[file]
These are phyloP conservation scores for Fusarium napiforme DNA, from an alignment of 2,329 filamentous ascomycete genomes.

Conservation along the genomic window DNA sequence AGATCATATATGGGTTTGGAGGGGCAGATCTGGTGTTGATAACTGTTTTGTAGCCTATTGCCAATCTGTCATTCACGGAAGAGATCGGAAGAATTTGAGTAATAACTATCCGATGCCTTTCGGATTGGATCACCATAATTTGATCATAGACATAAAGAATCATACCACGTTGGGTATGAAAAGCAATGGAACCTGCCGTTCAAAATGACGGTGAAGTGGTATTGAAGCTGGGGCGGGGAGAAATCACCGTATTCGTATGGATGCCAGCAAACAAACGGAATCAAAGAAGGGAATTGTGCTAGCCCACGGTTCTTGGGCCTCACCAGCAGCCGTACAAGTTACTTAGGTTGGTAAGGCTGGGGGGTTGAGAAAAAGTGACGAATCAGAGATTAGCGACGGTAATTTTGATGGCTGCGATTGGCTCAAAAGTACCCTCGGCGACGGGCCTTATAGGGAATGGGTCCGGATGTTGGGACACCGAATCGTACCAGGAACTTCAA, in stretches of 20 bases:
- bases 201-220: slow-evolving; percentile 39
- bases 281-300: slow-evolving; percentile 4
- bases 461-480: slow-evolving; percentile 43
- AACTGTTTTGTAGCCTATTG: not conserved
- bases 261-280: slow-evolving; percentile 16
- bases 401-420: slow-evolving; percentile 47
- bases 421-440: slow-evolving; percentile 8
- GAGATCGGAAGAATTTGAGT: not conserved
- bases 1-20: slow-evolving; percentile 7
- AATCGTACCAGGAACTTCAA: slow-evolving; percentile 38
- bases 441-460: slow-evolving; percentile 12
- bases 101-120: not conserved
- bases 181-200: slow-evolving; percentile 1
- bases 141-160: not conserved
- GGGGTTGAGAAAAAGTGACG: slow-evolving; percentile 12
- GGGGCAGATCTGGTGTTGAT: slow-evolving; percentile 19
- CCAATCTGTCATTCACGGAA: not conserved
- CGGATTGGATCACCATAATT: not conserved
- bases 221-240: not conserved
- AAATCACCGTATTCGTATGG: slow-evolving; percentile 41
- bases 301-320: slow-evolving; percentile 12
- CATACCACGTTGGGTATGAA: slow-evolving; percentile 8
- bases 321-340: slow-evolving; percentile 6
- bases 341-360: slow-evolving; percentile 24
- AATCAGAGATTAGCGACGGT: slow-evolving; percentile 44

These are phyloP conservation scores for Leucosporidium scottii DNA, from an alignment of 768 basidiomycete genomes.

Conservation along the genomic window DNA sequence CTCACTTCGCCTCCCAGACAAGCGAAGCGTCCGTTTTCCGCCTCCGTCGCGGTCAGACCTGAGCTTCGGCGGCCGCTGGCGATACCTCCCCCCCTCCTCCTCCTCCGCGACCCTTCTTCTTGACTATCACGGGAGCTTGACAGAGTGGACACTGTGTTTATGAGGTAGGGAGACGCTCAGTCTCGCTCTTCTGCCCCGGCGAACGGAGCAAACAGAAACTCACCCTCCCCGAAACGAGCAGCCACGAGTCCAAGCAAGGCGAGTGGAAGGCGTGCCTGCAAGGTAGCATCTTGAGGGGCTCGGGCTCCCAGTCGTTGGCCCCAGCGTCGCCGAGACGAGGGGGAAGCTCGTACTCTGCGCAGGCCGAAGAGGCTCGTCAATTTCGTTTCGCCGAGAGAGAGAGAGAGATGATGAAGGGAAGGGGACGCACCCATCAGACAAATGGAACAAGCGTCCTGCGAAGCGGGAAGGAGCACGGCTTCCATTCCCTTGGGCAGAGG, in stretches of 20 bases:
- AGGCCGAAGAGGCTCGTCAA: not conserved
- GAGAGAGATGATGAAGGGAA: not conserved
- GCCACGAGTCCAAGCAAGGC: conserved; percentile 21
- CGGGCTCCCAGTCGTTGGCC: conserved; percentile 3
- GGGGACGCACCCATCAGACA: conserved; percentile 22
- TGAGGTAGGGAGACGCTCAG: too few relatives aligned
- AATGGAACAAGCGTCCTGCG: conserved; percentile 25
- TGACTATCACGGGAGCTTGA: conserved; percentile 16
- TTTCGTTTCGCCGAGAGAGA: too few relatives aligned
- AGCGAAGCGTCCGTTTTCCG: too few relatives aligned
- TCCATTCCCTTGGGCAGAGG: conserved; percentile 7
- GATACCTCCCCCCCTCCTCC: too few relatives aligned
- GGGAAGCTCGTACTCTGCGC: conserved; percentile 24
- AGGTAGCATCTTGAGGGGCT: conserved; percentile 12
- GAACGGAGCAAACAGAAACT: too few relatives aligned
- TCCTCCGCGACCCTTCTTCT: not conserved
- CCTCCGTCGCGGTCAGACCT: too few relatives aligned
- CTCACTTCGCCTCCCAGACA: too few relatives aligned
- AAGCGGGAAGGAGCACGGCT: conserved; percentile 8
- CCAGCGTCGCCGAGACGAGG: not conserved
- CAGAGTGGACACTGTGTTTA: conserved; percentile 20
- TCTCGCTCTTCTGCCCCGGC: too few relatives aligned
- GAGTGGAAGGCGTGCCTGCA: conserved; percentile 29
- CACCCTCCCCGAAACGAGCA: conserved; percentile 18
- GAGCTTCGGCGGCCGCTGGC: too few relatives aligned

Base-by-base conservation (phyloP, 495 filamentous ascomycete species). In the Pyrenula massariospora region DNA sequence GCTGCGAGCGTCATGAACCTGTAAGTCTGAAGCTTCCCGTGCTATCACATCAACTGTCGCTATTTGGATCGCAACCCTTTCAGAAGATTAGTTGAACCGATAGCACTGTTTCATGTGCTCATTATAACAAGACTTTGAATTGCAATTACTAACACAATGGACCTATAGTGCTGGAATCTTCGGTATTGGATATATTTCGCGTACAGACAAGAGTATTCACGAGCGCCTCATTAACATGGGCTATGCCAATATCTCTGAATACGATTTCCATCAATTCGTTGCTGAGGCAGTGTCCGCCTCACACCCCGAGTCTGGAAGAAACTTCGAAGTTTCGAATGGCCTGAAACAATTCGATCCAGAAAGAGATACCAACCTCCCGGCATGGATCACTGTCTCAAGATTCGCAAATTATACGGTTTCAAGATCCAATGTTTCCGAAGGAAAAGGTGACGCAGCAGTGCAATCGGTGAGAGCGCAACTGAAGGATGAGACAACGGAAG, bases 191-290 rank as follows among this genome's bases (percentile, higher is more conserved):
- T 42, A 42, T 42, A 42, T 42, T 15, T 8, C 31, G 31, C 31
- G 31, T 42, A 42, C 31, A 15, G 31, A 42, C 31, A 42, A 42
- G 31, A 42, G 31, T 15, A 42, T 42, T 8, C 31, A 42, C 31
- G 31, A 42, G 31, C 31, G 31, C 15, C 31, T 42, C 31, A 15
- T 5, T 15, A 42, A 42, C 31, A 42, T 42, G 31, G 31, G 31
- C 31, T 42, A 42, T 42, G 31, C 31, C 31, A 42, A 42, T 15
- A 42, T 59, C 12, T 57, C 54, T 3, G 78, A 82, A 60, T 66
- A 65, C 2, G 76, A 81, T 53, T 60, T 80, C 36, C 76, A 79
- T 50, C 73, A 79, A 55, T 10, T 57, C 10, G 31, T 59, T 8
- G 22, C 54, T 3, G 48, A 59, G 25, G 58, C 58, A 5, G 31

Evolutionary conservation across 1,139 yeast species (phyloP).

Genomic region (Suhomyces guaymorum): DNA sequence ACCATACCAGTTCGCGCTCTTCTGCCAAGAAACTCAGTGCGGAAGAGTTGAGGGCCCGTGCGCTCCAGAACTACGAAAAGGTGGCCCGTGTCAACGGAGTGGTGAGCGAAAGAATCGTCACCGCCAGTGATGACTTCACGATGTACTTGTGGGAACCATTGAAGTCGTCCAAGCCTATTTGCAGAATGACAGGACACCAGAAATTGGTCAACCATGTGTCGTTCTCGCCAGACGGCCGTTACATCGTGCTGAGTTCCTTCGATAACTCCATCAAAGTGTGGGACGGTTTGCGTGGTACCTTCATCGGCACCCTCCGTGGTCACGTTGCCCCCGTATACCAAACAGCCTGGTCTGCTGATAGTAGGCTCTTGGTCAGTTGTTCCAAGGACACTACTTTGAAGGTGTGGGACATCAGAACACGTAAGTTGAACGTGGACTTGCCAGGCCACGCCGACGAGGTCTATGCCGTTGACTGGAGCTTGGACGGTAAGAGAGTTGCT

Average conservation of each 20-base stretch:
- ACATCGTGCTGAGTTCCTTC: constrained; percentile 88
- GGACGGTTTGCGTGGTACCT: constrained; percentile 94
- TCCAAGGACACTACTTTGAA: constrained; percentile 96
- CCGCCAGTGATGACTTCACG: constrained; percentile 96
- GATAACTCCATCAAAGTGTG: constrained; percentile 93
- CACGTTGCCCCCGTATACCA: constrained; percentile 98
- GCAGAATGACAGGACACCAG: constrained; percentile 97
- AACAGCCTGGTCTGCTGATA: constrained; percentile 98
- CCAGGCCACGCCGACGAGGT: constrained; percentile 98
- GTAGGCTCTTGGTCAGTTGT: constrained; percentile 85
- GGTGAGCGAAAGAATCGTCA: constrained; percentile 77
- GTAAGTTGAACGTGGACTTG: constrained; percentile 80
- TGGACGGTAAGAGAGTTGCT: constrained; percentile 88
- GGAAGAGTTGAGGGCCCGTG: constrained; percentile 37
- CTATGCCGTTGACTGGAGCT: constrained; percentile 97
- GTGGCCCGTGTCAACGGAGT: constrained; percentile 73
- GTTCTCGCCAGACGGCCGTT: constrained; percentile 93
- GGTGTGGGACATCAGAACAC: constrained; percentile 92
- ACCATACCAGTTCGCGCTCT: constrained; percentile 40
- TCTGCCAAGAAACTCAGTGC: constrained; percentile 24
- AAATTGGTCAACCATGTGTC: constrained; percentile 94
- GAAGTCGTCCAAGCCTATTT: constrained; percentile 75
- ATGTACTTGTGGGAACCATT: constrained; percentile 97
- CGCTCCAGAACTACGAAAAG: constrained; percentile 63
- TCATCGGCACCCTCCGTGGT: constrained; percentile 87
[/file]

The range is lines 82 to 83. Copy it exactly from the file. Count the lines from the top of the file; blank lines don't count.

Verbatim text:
- GGAAGAGTTGAGGGCCCGTG: constrained; percentile 37
- CTATGCCGTTGACTGGAGCT: constrained; percentile 97